Bronica C


Zenza Bronica C & Nikkor-P 200mm f/4

This camera wins the prize for loudest shutter mechanism. It sounds like a jack in the box popping open when you release the shutter. The only other camera of mine that compares for sheer loudness is the Asahi Pentax 67. But even the Pentax doesn’t have nearly as long of an echo in the box after the initial explosion. You really have to hold, fire and hear this one to appreciate it!

The Bronica C was released in 1964 as a budget version of the more sophisticated model S. The main difference is that the C doesn’t have a removable film back. This camera has a focal plane shutter and one unique thing is the lens. It is the standard Nikkor-P 75/2.8 but the focusing mechanism and the lens are two separate parts. This particular focusing mechanism can accept a 50mm, 75mm, 135mm or 200mm lens so there are all sorts of color coded markings.

Even though this was a budget model it is actually a rather attractive body. The leatherette is a rather unusual medium gray color on a chrome base. Many casual observers will mistake it for a Blad and if they ask I’m always happy to inform them that it’s a Bronica.

The more I use this camera the more I like it! Who needs a Blad when you can get one of these for a fraction of the cost? And the photos I get from it are really quite nice.  Look here. to see some samples.

I found a reasonably clean copy of the 200mm lens!

Nikkor-P 200mm f/4

I finally broke down and bought a new standard lens for this camera. The one that came with it has a couple small moldy spots. I’ve taken it apart and cleaned what I could and then let it sit in the sunlight for quite a while so I’m pretty sure the mold is dead, but it still bugged me. So the other day I saw three copies of the standard lens on the shelf and took a close look at all of them. I finally settled on this one, which is the later P.C version which has multi-coating.

Nikkor-PC 75/2.8

Nikkor-PC 75/2.8

I guess buying the 75mm got me on a role. Today I finally pulled the plug on a beautiful Nikkor-O.C 50/2.8 that’s been sitting on the shelf at my favorite store for some time, just begging me to take her home.

Nikkor-O.C 50mm f/2.8

Nikkor-O.C 50mm f/2.8

And now I’ve completed the lens set, picking up the Nikkor-Q 135mm f/3.5 lens today. It isn’t in perfect condition as there are a few light scratches on the front element but it will work just fine for me. On medium format 135 is a great focal length for portraits and close ups. I’ll be running some film thru it pretty soon, although I don’t know what I’ll be shooting yet. Although each of my lenses represent different versions, these four focal lengths (50mm, 75mm, 135mm, 200mm) are the only ones offered at the time the Bronica C was released.

Nikkor-Q 135/3.5

Nikkor-Q 135/3.5


14 Responses to Bronica C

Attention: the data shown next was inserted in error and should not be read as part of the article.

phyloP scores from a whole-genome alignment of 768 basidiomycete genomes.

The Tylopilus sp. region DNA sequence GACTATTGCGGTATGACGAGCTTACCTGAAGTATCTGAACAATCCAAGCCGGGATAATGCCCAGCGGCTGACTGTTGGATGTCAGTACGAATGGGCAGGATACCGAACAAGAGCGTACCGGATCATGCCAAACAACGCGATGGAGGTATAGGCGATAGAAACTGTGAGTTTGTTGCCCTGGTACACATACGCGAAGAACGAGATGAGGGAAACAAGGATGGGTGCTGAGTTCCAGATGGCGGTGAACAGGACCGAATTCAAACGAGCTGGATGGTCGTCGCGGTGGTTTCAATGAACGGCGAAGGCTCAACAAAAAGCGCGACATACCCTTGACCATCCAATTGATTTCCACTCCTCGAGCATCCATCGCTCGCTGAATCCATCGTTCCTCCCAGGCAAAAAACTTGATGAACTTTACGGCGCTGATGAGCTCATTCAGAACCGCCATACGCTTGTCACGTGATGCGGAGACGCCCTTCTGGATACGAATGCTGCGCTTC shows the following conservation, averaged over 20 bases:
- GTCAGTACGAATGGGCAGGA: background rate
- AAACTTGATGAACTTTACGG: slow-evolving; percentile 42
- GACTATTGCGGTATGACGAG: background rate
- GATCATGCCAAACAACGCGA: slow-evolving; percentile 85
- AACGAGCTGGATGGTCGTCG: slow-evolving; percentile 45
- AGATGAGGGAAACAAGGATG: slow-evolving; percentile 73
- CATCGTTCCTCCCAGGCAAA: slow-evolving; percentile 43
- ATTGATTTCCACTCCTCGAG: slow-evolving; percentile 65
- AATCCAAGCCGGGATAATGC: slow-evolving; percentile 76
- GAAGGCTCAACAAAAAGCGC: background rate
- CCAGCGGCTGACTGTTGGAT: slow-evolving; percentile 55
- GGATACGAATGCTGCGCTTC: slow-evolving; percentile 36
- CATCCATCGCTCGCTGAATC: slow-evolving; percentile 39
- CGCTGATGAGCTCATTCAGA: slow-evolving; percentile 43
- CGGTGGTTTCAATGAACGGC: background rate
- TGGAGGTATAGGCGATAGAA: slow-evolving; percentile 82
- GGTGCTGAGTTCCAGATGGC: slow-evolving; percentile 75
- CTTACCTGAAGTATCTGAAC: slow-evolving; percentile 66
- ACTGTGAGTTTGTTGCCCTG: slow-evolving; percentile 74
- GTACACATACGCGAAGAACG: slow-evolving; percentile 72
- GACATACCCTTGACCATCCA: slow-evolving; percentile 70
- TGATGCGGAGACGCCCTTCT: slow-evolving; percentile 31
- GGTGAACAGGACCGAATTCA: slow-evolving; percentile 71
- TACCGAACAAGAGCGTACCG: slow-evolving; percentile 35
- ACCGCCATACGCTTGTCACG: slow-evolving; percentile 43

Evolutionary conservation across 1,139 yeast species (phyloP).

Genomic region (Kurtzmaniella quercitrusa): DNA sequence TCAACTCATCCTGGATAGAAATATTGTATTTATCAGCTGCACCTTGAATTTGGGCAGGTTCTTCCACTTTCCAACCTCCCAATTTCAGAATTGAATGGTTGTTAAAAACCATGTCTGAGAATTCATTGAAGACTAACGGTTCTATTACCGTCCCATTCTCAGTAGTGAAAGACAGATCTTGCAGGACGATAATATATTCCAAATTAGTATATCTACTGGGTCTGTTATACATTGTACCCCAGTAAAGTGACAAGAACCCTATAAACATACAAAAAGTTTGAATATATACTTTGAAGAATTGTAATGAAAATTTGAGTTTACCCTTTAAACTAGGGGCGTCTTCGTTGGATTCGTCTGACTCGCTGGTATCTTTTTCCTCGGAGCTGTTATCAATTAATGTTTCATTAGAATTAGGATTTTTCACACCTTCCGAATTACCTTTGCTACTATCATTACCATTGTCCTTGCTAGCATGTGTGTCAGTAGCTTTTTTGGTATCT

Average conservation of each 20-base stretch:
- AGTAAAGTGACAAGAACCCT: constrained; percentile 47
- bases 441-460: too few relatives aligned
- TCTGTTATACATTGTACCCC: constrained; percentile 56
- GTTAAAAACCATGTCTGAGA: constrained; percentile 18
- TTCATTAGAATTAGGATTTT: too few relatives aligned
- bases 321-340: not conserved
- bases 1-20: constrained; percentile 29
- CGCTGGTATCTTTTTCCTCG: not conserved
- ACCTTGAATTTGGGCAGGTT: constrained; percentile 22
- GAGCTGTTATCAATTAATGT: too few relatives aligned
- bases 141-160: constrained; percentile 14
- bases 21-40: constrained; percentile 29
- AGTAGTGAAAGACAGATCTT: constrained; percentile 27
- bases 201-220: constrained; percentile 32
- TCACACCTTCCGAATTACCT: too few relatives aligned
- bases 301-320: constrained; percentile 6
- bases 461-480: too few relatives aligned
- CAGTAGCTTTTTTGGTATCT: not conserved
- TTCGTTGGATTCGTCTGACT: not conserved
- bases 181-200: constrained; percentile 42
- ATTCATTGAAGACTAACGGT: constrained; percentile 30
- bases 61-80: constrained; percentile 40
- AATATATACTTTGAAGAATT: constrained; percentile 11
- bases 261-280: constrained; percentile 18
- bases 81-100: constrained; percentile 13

1. Tony says:

    Anyway I can use the Bronica C photo in the following article? I cant seem to fine anyone with an original C with decent photos.

  2. revdocjim says:

    Thanks Tony!

  3. Howard Somerville says:

    With my Bronica S2a, the noise is more like that of a car bonnet (hood) being closed by dropping it.

  4. revdocjim says:

    Great description Howard! :)

  5. revdocjim says:

    Picked up my fourth lens, the 135/3.5 today!

  6. Rob Oresteen says:

    Jim – was this with the 50?

    I love this shot. Also film and exposure details if you have them. Thank you.

    – Rob

    • revdocjim says:

      Thanks for the comments Rob. This particular shot was taken in the Bangkok airport and it was before I got the 50mm. It was taken with the standard 75mm lens and unfortunately I don’t have any exposure data. It was taken handheld on Tri-X 400.

  7. Pingback: Tri-X on Bronica C | Chemical Cameras

  8. Pingback: Bronica C in Thailand | Chemical Cameras

  9. Pingback: HP5+ on Bronica C (Nikkor O.C 50/2.8) | Chemical Cameras

  10. John Brion says:

    Nice article & photographs of the gear. You mention early on that the model-C is a budget version of the model-S and the difference between them is that the C does not have a removable back. Actually the model-C would be more in-line with the model S2 in that the model-C you show here has a removable helical focusing method (same as the S2) and the model-S has a permanently built-in focusing mechanism which is operated not by a ring around the lens but by the shutter advance nob that also rotates and is the focusing method. Perhaps your model-C is a later model and the earlier model-C’s have the earlier side focus method? It may not seem that much of a difference but I have both and much prefer the model-S focus method to the S2 design although the S2 is a great camera too and I use it often.
    Secondly you mention the body is chrome. It is actually stainless steel. All of these cameras wether the S, S2 or C are very nicely built cameras of the highest order. It’s hard to call the “C” a budget version. I see the model-C as a high-end camera that was positioned for the person that doesn’t require the need to run lots of film or different film stocks on a shoot. There are a few other small points on the camera you show which puts it in-line with the S2.

  11. Ruben says:

    Hi Tony,

    I renetly got a beautiful Bronica C, I haven’t shot any rolls yet but I tried connecting a flash and not surprisingly it didn’t work. How can it work if there’s no battery in the camera? But I guess it worked back in the time. Any thoughts about the issue? I really would like to use the camera to do some studio work.


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